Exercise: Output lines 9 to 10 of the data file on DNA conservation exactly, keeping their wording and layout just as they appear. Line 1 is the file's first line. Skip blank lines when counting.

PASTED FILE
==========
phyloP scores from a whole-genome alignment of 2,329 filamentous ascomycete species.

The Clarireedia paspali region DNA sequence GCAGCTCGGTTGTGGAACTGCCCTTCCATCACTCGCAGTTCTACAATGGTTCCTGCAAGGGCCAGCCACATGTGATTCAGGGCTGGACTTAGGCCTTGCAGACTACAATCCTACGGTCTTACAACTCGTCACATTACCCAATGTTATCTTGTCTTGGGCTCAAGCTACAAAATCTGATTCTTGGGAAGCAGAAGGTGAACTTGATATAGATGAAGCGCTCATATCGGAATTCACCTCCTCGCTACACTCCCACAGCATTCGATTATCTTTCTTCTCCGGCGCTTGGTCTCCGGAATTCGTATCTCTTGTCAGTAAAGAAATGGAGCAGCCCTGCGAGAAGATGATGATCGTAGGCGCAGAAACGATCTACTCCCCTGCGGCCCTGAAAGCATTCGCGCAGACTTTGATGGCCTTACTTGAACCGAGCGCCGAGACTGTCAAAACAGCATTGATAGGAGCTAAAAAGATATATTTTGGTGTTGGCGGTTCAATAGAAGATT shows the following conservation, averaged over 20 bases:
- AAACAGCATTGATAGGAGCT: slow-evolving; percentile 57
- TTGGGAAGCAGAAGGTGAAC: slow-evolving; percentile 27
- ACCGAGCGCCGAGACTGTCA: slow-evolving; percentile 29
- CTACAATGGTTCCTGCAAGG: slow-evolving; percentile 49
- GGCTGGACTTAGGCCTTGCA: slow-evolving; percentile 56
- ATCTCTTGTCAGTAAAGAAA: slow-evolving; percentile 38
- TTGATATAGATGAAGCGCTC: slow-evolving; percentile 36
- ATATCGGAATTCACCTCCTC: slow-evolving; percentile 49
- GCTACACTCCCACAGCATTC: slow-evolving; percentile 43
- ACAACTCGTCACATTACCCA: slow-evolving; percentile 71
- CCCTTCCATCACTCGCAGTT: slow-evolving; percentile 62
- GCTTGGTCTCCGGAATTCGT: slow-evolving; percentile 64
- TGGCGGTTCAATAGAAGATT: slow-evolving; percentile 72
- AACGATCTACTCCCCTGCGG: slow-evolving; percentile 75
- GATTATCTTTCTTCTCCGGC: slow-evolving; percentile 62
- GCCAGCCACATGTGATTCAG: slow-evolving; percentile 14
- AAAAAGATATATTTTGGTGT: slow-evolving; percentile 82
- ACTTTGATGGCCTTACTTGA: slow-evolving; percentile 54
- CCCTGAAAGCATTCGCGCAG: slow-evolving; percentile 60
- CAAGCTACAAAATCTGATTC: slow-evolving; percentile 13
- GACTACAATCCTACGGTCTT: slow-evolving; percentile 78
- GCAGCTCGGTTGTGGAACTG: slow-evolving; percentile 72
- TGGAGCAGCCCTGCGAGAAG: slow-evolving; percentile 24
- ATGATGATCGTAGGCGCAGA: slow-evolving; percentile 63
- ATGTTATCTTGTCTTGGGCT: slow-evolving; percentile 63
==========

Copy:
- TTGATATAGATGAAGCGCTC: slow-evolving; percentile 36
- ATATCGGAATTCACCTCCTC: slow-evolving; percentile 49